Strange But True

By | August 1, 2013
From Xplor: August/September 2013

Your guide to all the unusual, unique, and unbelievable stuff that goes on in nature.

  • Sproing! Nine-banded armadillos spring straight up when startled. This gives the armored animals a jump on hungry coyotes and other predators, but it doesn’t work so well for dodging cars.
  • Caspian terns plunge beak-firsti nto water to catch fish. Teenage terns have a tough time learning this technique. Until they master it, they mooch food from mom and pop.
  • Ruby-throated hummingbirds normally beat their wings about 50 times a second. That’s fast, but it’s a bummer compared to a lovestruck hummer. When trying to impress a mate, male hummers flap their wings 200 times a second.
  • Fox Squirrels have sweat glands between their toes. When a squirrel gets excited or hot, its paw prints become wet from sweat.
  • Crunchy! Purple martins gobble down gravel and eggshells. The gritty bits stay in the birds’ guts to help grind up the hard skeletons of insects that martins eat.
  • Monarch caterpillars munch milkweed, a poisonous plant. But the caterpillars aren’t harmed. In fact, the more milkweed caterpillars eat, the more toxic they become. By the time they turn into butterflies, they’re so toxic, birds that eat them throw up.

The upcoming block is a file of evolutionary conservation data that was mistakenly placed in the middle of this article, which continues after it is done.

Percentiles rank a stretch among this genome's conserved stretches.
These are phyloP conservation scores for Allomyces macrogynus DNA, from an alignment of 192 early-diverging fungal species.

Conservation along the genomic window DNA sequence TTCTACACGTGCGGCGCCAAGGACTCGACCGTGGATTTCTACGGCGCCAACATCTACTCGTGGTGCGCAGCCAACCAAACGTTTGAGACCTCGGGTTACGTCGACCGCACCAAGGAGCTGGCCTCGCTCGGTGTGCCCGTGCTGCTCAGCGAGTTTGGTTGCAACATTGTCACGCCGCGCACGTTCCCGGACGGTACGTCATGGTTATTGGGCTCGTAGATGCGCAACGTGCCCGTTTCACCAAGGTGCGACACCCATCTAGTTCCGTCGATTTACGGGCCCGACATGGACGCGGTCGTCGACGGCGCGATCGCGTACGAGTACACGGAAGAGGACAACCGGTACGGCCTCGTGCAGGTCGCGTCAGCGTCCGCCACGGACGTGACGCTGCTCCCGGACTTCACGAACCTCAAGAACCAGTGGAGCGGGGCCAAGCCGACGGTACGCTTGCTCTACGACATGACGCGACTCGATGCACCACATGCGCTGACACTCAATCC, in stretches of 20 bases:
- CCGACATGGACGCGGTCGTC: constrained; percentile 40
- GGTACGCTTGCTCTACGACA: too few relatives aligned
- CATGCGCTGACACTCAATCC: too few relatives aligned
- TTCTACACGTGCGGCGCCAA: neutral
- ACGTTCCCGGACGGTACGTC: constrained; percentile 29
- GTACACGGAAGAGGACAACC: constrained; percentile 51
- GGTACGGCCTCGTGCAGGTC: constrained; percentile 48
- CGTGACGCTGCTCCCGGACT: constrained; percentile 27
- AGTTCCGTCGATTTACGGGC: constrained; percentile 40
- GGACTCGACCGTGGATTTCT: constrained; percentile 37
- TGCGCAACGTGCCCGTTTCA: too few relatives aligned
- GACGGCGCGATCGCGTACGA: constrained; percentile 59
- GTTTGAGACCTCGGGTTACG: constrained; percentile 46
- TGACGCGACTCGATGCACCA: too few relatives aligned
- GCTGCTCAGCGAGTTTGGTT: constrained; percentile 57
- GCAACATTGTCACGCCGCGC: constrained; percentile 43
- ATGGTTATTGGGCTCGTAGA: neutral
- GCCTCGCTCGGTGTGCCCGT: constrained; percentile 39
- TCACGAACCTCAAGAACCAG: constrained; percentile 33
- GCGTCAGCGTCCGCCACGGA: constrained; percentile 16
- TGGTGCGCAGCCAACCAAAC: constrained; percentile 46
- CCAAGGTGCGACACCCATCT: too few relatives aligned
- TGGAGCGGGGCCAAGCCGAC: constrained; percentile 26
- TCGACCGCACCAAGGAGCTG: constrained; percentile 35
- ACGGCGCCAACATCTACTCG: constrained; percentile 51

• Female plain pocketbook mussels wave lures that look like small, swimming fish. When a big fish strikes at the lure, the mama mussel squirts out a cloud of tiny babies. The baby mussels attach themselves to the fish for a free ride.
  • Badgers use long, sharp claws to dig up their dinner of voles, mice, and ground squirrels. At full speed, the furry dirt-drills can disappear underground in less than a minute. They can even out-dig a person with a shovel!

And More...

This Issue's Staff

David Besenger
Les Fortenberry
Karen Hudson
Regina Knauer
Noppadol Paothong
Marci Porter
Mark Raithel
Laura Scheuler
Matt Seek
Tim Smith
David Stonner
Nichole LeClair Terrill
Stephanie Thurber
Cliff White